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Church project pays tribute to men who died in the Great War

The memorial tablet in St John's Church, Ballyclare which was erected in memory of the 11 men from the church who lost their lives in the Great War. INNT 28-512CON

The memorial tablet in St John's Church, Ballyclare which was erected in memory of the 11 men from the church who lost their lives in the Great War. INNT 28-512CON

A special project is under way at St John’s Church of Ireland in Ballyclare to remember the men from the congregation who made the ultimate sacrifice during the First World War.

As 2014 marks the 100th anniversary of the start of the Great War, members of the church are trying to find out all they can about the 11 men from St John’s who gave their lives for King and country.

The names of Robert Beattie, John Forsythe, Samuel Hill, John Hill, Daniel McKenzie, Maurice Montgomery, David McCalmont, Jackson Surgeoner, Thomas Todd, Samuel Whelan and Walter Walsh are inscribed on the memorial tablet in the church. But members of the church are keen to produce a booklet containing more detail about the men and their lives before the war.

The man behind the project, Stephen Moore, started making efforts to find out more about the 11 men after discovering that his great uncle had died during the First World War.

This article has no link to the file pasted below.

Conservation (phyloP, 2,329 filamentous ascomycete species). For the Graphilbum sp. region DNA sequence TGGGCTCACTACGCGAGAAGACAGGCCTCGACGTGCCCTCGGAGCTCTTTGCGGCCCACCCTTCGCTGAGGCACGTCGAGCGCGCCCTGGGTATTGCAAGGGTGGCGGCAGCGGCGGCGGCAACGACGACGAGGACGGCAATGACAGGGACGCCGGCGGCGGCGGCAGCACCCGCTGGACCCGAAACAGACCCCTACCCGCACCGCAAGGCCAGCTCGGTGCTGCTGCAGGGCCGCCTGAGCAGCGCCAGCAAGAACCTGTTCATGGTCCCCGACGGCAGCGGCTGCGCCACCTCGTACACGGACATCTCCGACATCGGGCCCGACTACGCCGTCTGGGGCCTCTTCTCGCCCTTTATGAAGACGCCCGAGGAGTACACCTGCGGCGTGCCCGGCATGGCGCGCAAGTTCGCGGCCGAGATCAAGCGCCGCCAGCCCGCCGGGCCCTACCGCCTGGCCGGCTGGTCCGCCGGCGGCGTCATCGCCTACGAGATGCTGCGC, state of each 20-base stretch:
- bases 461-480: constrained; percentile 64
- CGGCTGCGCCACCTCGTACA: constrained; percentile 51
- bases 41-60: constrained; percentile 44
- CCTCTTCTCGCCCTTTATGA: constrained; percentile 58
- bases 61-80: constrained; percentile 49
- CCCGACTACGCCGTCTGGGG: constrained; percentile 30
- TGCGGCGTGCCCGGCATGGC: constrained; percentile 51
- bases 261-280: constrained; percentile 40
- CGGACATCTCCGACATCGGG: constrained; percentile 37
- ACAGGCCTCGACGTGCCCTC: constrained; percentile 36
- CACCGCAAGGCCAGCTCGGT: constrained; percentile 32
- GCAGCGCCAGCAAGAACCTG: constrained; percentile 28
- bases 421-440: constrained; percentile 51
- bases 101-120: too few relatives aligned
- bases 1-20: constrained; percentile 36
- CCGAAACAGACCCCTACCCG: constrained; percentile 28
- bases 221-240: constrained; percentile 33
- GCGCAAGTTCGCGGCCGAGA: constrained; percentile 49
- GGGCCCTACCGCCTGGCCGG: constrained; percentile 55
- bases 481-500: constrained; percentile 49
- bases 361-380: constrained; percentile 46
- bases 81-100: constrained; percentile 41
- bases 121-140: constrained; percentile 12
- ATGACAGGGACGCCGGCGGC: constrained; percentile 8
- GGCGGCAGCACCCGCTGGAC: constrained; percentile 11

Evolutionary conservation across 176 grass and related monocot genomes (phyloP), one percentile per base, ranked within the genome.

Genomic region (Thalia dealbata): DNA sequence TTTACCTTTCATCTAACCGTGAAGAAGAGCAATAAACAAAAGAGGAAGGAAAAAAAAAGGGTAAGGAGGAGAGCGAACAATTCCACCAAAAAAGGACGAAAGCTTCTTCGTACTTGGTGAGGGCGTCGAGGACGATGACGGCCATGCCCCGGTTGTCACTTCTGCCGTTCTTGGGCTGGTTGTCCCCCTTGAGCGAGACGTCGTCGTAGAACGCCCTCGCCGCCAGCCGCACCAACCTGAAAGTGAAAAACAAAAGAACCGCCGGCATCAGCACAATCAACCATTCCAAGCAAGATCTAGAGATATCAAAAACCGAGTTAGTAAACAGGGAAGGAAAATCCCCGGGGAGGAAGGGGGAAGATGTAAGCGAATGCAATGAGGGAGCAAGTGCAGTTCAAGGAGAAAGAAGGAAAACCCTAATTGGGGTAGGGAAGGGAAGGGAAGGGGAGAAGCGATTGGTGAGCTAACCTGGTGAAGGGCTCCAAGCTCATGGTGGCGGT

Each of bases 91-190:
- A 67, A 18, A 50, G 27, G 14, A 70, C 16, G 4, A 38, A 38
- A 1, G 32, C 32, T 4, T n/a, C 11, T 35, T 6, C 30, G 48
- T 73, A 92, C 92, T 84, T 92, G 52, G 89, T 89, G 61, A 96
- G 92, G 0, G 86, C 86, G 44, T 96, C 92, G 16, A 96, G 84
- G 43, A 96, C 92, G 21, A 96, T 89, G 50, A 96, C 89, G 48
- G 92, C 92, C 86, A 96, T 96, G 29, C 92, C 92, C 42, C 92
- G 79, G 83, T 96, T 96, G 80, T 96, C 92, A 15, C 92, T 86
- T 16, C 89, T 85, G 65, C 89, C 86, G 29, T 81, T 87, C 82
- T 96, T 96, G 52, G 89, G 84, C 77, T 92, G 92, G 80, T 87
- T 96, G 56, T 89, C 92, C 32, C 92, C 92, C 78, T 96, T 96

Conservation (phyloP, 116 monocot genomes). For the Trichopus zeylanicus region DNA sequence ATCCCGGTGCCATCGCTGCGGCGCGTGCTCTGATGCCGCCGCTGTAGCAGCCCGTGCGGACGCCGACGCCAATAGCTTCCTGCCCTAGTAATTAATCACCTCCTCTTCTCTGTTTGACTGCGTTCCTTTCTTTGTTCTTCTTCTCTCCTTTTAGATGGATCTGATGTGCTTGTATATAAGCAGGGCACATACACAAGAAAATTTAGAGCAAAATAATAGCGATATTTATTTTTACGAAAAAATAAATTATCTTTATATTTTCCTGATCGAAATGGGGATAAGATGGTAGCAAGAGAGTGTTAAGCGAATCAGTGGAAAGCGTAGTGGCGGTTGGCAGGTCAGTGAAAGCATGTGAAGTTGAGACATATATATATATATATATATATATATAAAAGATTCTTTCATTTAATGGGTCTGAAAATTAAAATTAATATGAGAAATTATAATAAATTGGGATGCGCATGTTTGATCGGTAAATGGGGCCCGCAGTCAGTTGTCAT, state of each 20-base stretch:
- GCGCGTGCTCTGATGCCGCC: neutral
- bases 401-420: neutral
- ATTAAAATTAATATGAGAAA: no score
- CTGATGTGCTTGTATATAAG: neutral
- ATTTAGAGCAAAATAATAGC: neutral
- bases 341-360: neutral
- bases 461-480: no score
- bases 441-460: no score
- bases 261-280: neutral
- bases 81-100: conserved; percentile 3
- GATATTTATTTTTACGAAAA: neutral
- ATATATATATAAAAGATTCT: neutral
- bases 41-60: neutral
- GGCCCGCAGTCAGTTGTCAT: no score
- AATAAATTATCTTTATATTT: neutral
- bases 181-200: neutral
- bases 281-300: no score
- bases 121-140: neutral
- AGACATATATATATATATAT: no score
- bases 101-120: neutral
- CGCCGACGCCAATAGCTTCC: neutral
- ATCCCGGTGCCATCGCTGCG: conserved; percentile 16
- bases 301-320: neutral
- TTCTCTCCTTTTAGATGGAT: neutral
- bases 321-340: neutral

“We would love to be able to write a short biography for each of the men; not just where and when they died, but where they lived, whether they were married, whether they had children etc.

“We would love to make contact with any relatives of the men or anyone else who knows anything about them.

“What we really want to do is remember them as real people who gave their tomorrows for our today,” he said.

With a bit of help from local military historians, Stephen has already gathered up some information about all 11 men and photographs of most of them. But he is keen to find out more about each of them, and to get hold of pictures of Daniel McKenzie, Maurice Montgomery, Walter Henry Walsh and Samuel Whelan.

“I would like to thank everyone who has helped me to date. The progress we have made has been tremendous,” Mr Moore continued.

“I know the names of the parents and siblings of some of the men and where they lived. For example I know that one of the men, Maurice Montgomery, had two brothers, Harry and Fredrick. I also know that Thomas Todd was the son of James Todd and that he left a wife and four children. I also know the Orange lodges that some of them belonged to.”

It’s hoped that the completed booklet will also include information about the men from the church who fought and died in the Second World War.

Anyone with information that could help Stephen in his search should contact David Brown at the church office on 028 9335 4814 or email david@theunitedparish.org.uk

 
 
 

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